The Dec. 3 program: Beethoven’s Piano Concerto No. 3 and Mahler’s Symphony No. 5
Many believe the most soulful of all Beethoven’s music is found in his piano concertos. The beauty and elegance in them confirms Beethoven’s status as the composer who quickened the pace of change in classical music by ushering in the Romantic era that followed.
For Beethoven the key C minor bore special significance – it related to the late 18th-century literary and musical movement known as Sturm und Drang (Storm and Stress). He used the same key of C minor for his Pathetique Piano Sonata and his Fifth Symphony. The first movement of the composer’s Piano Concerto No. 3 in C minor is full of stormy, turbulent passages that give way in the second movement to one of the composer’s most tender, lyrical passages.
Beethoven was the soloist on the night of his premiere in spring 1803, performing mostly from memory because he’d run out of time to transcribe the piano part. While Beethoven explores the gamut of emotion from tragedy to comedy, underlying the work is his determination to show off the piano as every bit as powerful and as expressive as the entire orchestra around it.
The University of South Carolina Symphony Orchestra concert, led by Scott Weiss, takes place on Tuesday, December 3 at 7:30 p.m. at the Koger Center for the Arts (1051 Greene St). Valet parking is available. Preceding the concert is a pre-concert talk at 6:45 p.m. in the Koger lobby.
Performing Beethoven’s Piano Concerto on this concert is the Irish pianist John O'Conor, "A pianist of unbounding sensitivity," according to his review in Gramophone. He was the 1st Prize winner at the International Beethoven Piano Competition in Vienna in 1973, and this opened the door to a career that has brought him all around the world. The London Sunday Times wrote, “Impeccable technique and musicality ... it would be hard to imagine better performances." And "This artist has the kind of flawless touch that makes an audience gasp" from the Washington Post.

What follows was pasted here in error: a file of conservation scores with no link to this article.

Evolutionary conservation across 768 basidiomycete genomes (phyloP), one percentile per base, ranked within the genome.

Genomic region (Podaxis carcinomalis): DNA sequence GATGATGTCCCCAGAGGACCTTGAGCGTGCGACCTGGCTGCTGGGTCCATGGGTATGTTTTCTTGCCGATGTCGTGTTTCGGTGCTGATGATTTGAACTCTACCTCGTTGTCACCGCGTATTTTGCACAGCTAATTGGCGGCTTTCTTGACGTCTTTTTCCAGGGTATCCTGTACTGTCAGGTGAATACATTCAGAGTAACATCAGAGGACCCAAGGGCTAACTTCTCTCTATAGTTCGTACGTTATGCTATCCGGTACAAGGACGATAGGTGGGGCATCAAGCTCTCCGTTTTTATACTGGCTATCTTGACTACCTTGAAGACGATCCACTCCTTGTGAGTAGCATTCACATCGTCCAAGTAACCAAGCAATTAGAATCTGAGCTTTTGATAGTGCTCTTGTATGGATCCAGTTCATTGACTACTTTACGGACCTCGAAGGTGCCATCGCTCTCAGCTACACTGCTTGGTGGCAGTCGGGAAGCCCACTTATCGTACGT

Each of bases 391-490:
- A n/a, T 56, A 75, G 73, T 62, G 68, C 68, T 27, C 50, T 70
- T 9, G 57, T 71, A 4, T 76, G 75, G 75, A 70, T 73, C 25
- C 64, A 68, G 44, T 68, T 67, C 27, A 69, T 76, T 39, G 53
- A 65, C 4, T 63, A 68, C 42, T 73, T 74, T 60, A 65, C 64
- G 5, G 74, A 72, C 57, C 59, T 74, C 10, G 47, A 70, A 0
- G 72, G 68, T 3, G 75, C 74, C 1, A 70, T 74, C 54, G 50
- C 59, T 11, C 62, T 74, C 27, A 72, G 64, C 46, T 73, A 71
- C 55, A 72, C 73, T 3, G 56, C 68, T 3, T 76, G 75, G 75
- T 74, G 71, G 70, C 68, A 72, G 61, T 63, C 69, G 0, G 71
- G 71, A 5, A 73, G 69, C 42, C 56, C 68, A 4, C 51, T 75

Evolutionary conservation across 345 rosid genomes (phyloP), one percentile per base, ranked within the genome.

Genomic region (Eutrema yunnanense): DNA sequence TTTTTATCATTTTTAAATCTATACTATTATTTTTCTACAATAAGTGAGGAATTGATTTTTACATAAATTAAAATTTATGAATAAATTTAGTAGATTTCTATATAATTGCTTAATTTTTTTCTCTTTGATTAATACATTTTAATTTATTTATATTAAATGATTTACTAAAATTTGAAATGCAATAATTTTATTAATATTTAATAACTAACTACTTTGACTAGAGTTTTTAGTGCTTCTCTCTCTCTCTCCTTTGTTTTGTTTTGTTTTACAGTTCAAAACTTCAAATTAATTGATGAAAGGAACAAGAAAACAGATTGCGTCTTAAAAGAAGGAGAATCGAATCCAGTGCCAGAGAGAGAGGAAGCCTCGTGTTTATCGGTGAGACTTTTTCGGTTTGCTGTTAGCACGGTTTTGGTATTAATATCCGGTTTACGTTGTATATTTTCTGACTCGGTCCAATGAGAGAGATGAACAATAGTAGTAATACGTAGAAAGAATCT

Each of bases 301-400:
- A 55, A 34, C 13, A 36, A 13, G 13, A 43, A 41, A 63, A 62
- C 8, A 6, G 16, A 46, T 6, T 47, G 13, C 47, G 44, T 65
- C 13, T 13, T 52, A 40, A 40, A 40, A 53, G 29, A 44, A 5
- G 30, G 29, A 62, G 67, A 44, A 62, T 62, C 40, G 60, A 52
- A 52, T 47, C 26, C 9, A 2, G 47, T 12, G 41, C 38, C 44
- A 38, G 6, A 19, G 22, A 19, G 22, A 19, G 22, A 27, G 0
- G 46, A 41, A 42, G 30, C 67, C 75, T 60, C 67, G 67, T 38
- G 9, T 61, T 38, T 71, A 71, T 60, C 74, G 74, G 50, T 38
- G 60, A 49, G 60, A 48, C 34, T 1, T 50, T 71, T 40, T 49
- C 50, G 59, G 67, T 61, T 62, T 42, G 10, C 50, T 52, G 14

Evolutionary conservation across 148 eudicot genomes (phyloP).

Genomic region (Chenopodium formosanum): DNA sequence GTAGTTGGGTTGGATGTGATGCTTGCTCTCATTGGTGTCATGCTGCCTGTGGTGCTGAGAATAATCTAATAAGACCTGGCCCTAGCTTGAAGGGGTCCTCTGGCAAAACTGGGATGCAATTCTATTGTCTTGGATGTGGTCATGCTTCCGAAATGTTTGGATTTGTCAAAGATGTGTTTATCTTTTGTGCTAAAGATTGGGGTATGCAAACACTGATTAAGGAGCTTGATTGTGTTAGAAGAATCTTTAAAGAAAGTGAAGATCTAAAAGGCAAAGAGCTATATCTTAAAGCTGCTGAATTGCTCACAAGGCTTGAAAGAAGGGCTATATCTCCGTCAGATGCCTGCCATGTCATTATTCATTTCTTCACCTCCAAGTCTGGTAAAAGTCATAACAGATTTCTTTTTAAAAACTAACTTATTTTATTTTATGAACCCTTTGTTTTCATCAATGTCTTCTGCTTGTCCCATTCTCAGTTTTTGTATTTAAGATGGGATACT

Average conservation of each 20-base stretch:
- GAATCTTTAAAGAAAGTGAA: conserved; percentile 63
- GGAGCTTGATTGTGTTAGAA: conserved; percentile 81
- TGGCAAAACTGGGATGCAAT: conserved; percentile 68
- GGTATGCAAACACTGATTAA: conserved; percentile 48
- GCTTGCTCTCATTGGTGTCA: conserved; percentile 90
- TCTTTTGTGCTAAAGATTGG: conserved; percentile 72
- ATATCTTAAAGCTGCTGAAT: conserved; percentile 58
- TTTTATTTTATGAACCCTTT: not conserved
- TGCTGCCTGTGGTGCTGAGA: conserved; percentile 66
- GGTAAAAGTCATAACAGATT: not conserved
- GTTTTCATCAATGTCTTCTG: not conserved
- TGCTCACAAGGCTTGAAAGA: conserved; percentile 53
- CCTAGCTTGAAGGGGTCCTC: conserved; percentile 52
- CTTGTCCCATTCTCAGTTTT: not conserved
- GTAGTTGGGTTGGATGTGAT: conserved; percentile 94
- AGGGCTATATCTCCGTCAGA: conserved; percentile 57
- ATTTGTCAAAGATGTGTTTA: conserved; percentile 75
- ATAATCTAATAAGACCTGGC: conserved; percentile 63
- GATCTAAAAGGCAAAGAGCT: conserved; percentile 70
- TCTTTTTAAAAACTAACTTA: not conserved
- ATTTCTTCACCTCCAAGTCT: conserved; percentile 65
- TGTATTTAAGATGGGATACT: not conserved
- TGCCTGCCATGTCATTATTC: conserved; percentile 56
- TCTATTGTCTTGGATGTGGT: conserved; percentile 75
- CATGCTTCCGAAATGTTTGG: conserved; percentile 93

For his services to music, O’Conor has been decorated “Officier de l’Ordre des Arts et des Lettres” by the French Government, awarded the “Ehrenkreuz fur Wissenschaft und Kunst” by the Austrian Government, and the “Order of the Rising Sun” by the Emperor of Japan, to name a few.
Mahler’s Symphony No. 5 in C-sharp minor is also on the evening’s concert. Because of his duties as director of the Vienna Opera, Gustav Mahler did most of his composing in the summer months. He began his Fifth Symphony in 1901 at his summer place on the edge of Lake Wörth in Maiernigg, where he composed in a studio in the forest far removed from the main house. He continued to work on the score throughout the year, thinking he was finished in the fall of 1903. Still dissatisfied, he made further revisions after a run-through with the Vienna Philharmonic and again after the premiere that he conducted in Cologne in October, 1904. He continued to revise the Symphony until his death.
Success eluded Mahler at the Cologne premiere. After the first rehearsal of the Scherzo on October 16, 1904, Mahler wrote to his wife Alma:
“The Scherzo is the very devil of a movement. I see it is in for a peck of troubles! Conductors for the next fifty years will take it too fast and make nonsense of it, and the public—Oh, heavens, what are they to make of this chaos, of which new worlds are forever being begotten, only to crumble in ruin the next moment? What are they to say to this primeval music, this foaming, roaring, raging sea of sound, to these dancing stars, to these breathtaking iridescent and flashing breakers? . . . Oh that I might give my Symphony its first performance fifty years after my death!”
His words were right on the mark: it was approximately 50 years after the premiere that his music began to receive its due on an international scale.
Tickets now on sale
UofSC Students - free with student ID (must be picked up from the Koger before 5:00 p.m. on the day of the performance). General public - $30; senior citizen/USC faculty and staff - $25; children under 18 and non-USC students with ID - $5. Call 803-251-2222 or Koger Box Office, corner of Greene and Park Streets (M-F 9 a.m. to 5 p.m.) or online at kogercenterforthearts.com.